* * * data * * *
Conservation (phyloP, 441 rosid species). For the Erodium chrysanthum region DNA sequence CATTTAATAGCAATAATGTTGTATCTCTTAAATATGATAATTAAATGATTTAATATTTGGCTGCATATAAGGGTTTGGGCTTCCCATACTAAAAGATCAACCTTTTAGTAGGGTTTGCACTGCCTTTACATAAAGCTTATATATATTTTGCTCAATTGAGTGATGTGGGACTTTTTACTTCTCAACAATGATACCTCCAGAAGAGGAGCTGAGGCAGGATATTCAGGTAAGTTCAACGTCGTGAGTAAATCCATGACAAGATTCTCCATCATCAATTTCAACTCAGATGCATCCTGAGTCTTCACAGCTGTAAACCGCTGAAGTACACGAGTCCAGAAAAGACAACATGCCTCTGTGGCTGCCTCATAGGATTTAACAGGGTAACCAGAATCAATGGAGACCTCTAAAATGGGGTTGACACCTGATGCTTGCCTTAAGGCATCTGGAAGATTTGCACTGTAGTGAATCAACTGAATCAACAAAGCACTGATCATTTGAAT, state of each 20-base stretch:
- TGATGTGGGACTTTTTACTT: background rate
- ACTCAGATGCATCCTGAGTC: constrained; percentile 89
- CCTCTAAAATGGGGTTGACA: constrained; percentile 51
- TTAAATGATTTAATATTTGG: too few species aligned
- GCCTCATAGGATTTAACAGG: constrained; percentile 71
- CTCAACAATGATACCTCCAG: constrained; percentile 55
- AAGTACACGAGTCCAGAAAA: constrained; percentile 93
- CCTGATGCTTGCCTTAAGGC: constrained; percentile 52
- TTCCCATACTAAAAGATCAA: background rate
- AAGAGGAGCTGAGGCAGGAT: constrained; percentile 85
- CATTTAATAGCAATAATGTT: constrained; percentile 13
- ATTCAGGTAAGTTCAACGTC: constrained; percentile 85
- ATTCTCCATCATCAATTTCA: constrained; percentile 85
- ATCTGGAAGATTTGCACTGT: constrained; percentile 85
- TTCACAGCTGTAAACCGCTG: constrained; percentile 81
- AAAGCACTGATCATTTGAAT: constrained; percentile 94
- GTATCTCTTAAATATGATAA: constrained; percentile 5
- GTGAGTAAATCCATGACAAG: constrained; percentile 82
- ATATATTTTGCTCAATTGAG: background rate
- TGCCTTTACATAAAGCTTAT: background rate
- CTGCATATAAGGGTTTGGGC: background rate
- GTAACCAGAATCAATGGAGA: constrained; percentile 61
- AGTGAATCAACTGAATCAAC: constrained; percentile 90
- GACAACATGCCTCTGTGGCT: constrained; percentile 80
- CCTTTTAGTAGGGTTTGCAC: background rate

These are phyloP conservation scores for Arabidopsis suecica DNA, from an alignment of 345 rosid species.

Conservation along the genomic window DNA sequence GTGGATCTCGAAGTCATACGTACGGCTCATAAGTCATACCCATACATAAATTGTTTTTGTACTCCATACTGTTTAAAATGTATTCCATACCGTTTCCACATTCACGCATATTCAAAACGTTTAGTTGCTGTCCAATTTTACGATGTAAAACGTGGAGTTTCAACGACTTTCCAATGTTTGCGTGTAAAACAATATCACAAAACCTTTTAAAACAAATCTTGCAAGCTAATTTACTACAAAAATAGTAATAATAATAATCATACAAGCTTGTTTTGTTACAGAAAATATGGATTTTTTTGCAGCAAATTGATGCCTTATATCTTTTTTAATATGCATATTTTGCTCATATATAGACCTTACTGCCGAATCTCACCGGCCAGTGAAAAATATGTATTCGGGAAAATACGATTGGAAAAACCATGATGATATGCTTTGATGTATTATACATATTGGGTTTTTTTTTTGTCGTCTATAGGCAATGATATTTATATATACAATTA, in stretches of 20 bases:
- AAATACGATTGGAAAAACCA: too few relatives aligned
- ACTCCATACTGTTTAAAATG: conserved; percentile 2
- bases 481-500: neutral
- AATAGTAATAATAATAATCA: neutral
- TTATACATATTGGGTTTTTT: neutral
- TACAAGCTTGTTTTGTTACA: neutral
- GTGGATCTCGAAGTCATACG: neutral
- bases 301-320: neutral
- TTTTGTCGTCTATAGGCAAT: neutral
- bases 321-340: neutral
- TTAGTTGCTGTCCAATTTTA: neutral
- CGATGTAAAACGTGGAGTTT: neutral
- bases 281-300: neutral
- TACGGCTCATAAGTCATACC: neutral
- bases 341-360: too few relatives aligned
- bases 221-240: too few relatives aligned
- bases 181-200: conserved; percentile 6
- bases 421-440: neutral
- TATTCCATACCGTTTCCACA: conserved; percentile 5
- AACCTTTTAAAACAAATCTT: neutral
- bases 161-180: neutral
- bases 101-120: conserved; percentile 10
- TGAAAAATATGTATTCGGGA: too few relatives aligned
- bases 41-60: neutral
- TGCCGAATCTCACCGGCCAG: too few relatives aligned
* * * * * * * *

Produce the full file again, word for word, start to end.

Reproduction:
Conservation (phyloP, 441 rosid species). For the Erodium chrysanthum region DNA sequence CATTTAATAGCAATAATGTTGTATCTCTTAAATATGATAATTAAATGATTTAATATTTGGCTGCATATAAGGGTTTGGGCTTCCCATACTAAAAGATCAACCTTTTAGTAGGGTTTGCACTGCCTTTACATAAAGCTTATATATATTTTGCTCAATTGAGTGATGTGGGACTTTTTACTTCTCAACAATGATACCTCCAGAAGAGGAGCTGAGGCAGGATATTCAGGTAAGTTCAACGTCGTGAGTAAATCCATGACAAGATTCTCCATCATCAATTTCAACTCAGATGCATCCTGAGTCTTCACAGCTGTAAACCGCTGAAGTACACGAGTCCAGAAAAGACAACATGCCTCTGTGGCTGCCTCATAGGATTTAACAGGGTAACCAGAATCAATGGAGACCTCTAAAATGGGGTTGACACCTGATGCTTGCCTTAAGGCATCTGGAAGATTTGCACTGTAGTGAATCAACTGAATCAACAAAGCACTGATCATTTGAAT, state of each 20-base stretch:
- TGATGTGGGACTTTTTACTT: background rate
- ACTCAGATGCATCCTGAGTC: constrained; percentile 89
- CCTCTAAAATGGGGTTGACA: constrained; percentile 51
- TTAAATGATTTAATATTTGG: too few species aligned
- GCCTCATAGGATTTAACAGG: constrained; percentile 71
- CTCAACAATGATACCTCCAG: constrained; percentile 55
- AAGTACACGAGTCCAGAAAA: constrained; percentile 93
- CCTGATGCTTGCCTTAAGGC: constrained; percentile 52
- TTCCCATACTAAAAGATCAA: background rate
- AAGAGGAGCTGAGGCAGGAT: constrained; percentile 85
- CATTTAATAGCAATAATGTT: constrained; percentile 13
- ATTCAGGTAAGTTCAACGTC: constrained; percentile 85
- ATTCTCCATCATCAATTTCA: constrained; percentile 85
- ATCTGGAAGATTTGCACTGT: constrained; percentile 85
- TTCACAGCTGTAAACCGCTG: constrained; percentile 81
- AAAGCACTGATCATTTGAAT: constrained; percentile 94
- GTATCTCTTAAATATGATAA: constrained; percentile 5
- GTGAGTAAATCCATGACAAG: constrained; percentile 82
- ATATATTTTGCTCAATTGAG: background rate
- TGCCTTTACATAAAGCTTAT: background rate
- CTGCATATAAGGGTTTGGGC: background rate
- GTAACCAGAATCAATGGAGA: constrained; percentile 61
- AGTGAATCAACTGAATCAAC: constrained; percentile 90
- GACAACATGCCTCTGTGGCT: constrained; percentile 80
- CCTTTTAGTAGGGTTTGCAC: background rate

These are phyloP conservation scores for Arabidopsis suecica DNA, from an alignment of 345 rosid species.

Conservation along the genomic window DNA sequence GTGGATCTCGAAGTCATACGTACGGCTCATAAGTCATACCCATACATAAATTGTTTTTGTACTCCATACTGTTTAAAATGTATTCCATACCGTTTCCACATTCACGCATATTCAAAACGTTTAGTTGCTGTCCAATTTTACGATGTAAAACGTGGAGTTTCAACGACTTTCCAATGTTTGCGTGTAAAACAATATCACAAAACCTTTTAAAACAAATCTTGCAAGCTAATTTACTACAAAAATAGTAATAATAATAATCATACAAGCTTGTTTTGTTACAGAAAATATGGATTTTTTTGCAGCAAATTGATGCCTTATATCTTTTTTAATATGCATATTTTGCTCATATATAGACCTTACTGCCGAATCTCACCGGCCAGTGAAAAATATGTATTCGGGAAAATACGATTGGAAAAACCATGATGATATGCTTTGATGTATTATACATATTGGGTTTTTTTTTTGTCGTCTATAGGCAATGATATTTATATATACAATTA, in stretches of 20 bases:
- AAATACGATTGGAAAAACCA: too few relatives aligned
- ACTCCATACTGTTTAAAATG: conserved; percentile 2
- bases 481-500: neutral
- AATAGTAATAATAATAATCA: neutral
- TTATACATATTGGGTTTTTT: neutral
- TACAAGCTTGTTTTGTTACA: neutral
- GTGGATCTCGAAGTCATACG: neutral
- bases 301-320: neutral
- TTTTGTCGTCTATAGGCAAT: neutral
- bases 321-340: neutral
- TTAGTTGCTGTCCAATTTTA: neutral
- CGATGTAAAACGTGGAGTTT: neutral
- bases 281-300: neutral
- TACGGCTCATAAGTCATACC: neutral
- bases 341-360: too few relatives aligned
- bases 221-240: too few relatives aligned
- bases 181-200: conserved; percentile 6
- bases 421-440: neutral
- TATTCCATACCGTTTCCACA: conserved; percentile 5
- AACCTTTTAAAACAAATCTT: neutral
- bases 161-180: neutral
- bases 101-120: conserved; percentile 10
- TGAAAAATATGTATTCGGGA: too few relatives aligned
- bases 41-60: neutral
- TGCCGAATCTCACCGGCCAG: too few relatives aligned